Front Immunol ; 12: 565625, 2021.
Article in English | MEDLINE | ID: covidwho-1574690

ABSTRACT

Sub-Saharan Africa has generally experienced few cases and deaths of coronavirus disease 2019 (COVID-19). In addition to other potential explanations for the few cases and deaths of COVID-19 such as the population socio-demographics, early lockdown measures and the possibility of under reporting, we hypothesize in this mini review that individuals with a recent history of malaria infection may be protected against infection or severe form of COVID-19. Given that both the severe acute respiratory syndrome coronavirus 2 (SARS-CoV-2) and Plasmodium falciparum (P. falciparum) merozoites bind to the cluster of differentiation 147 (CD147) immunoglobulin, we hypothesize that the immunological memory against P. falciparum merozoites primes SARS-CoV-2 infected cells for early phagocytosis, hence protecting individuals with a recent P. falciparum infection against COVID-19 infection or severity. This mini review therefore discusses the potential biological link between P. falciparum infection and COVID-19 infection or severity and further highlights the importance of CD147 immunoglobulin as an entry point for both SARS-CoV-2 and P. falciparum into host cells.


Subject(s)
Basigin/immunology , COVID-19 , Immunologic Memory , Malaria, Falciparum , Plasmodium falciparum/immunology , SARS-CoV-2/immunology , Africa South of the Sahara/epidemiology , COVID-19/epidemiology , COVID-19/immunology , Humans , Malaria, Falciparum/epidemiology , Malaria, Falciparum/immunology , Merozoites/immunology , Severity of Illness Index
5.
Nat Rev Immunol ; 20(8): 460-461, 2020 08.
Article in English | MEDLINE | ID: covidwho-1550299
6.
Nat Immunol ; 22(8): 942-944, 2021 08.
Article in English | MEDLINE | ID: covidwho-1550320
7.
Genome Med ; 13(1): 164, 2021 10 14.
Article in English | MEDLINE | ID: covidwho-1542128

ABSTRACT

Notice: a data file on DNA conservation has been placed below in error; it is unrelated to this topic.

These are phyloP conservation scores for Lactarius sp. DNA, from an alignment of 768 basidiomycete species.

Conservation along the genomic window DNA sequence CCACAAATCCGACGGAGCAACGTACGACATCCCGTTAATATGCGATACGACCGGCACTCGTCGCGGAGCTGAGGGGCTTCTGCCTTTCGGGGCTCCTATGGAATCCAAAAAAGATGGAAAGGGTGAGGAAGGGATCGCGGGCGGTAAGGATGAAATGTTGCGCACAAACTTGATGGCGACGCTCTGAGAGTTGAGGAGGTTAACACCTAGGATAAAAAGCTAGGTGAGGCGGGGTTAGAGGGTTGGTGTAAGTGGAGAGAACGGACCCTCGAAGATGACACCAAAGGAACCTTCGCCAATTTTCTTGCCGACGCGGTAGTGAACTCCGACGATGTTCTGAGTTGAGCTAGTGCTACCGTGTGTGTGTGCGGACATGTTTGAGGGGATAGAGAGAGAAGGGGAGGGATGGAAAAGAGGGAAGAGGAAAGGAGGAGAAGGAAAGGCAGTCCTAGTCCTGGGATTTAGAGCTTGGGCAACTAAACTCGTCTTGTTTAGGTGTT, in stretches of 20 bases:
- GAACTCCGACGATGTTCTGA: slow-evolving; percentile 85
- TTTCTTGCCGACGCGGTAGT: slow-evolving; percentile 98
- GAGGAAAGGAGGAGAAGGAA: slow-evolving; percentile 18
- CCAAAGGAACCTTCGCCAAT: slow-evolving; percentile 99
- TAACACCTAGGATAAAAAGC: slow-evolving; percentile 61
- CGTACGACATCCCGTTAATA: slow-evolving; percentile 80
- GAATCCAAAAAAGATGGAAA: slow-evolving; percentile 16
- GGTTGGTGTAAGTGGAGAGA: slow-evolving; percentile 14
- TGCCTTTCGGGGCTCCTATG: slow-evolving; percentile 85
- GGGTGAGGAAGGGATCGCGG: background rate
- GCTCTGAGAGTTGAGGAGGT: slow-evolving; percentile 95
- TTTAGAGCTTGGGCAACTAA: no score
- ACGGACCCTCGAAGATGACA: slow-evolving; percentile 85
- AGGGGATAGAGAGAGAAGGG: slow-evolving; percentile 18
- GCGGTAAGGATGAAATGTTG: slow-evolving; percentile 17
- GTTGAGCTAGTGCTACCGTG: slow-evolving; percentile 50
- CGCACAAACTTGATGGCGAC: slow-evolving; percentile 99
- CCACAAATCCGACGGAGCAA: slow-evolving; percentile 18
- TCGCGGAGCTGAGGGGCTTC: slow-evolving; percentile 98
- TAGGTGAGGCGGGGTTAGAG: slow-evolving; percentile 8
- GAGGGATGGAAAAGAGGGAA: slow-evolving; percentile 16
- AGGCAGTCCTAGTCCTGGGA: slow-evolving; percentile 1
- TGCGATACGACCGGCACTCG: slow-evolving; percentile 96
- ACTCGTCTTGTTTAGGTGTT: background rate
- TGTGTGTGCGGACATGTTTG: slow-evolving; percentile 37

BACKGROUND: The receptor-binding domain (RBD) variants of SARS-CoV-2 could impair antibody-mediated neutralization of the virus by host immunity; thus, prospective surveillance of antibody escape mutants and understanding the evolution of RBD are urgently needed. METHODS: Using the single B cell cloning technology, we isolated and characterized 93 RBD-specific antibodies from the memory B cells of four COVID-19 convalescent individuals in the early stage of the pandemic. Then, global RBD alanine scanning with a panel of 19 selected neutralizing antibodies (NAbs), including several broadly reactive NAbs, was performed. Furthermore, we assessed the impact of single natural mutation or co-mutations of concern at key positions of RBD on the neutralization escape and ACE2 binding function by recombinant proteins and pseudoviruses. RESULTS: Thirty-three amino acid positions within four independent antigenic sites (1 to 4) of RBD were identified as valuable indicators of antigenic changes in the RBD. The comprehensive escape mutation map not only confirms the widely circulating strains carrying important immune escape RBD mutations such as K417N, E484K, and L452R, but also facilitates the discovery of new immune escape-enabling mutations such as F486L, N450K, F490S, and R346S. Of note, these escape mutations could not affect the ACE2 binding affinity of RBD, among which L452R even enhanced binding. Furthermore, we showed that RBD co-mutations K417N, E484K, and N501Y present in B.1.351 appear more resistant to NAbs and human convalescent plasma from the early stage of the pandemic, possibly due to an additive effect. Conversely, double mutations E484Q and L452R present in B.1.617.1 variant show partial antibody evasion with no evidence for an additive effect. CONCLUSIONS: Our study provides a global view of the determinants for neutralizing antibody recognition, antigenic conservation, and RBD conformation. The in-depth escape maps may have value for prospective surveillance of SARS-CoV-2 immune escape variants. Special attention should be paid to the accumulation of co-mutations at distinct major antigenic sites. Finally, the new broadly reactive NAbs described here represent new potential opportunities for the prevention and treatment of COVID-19.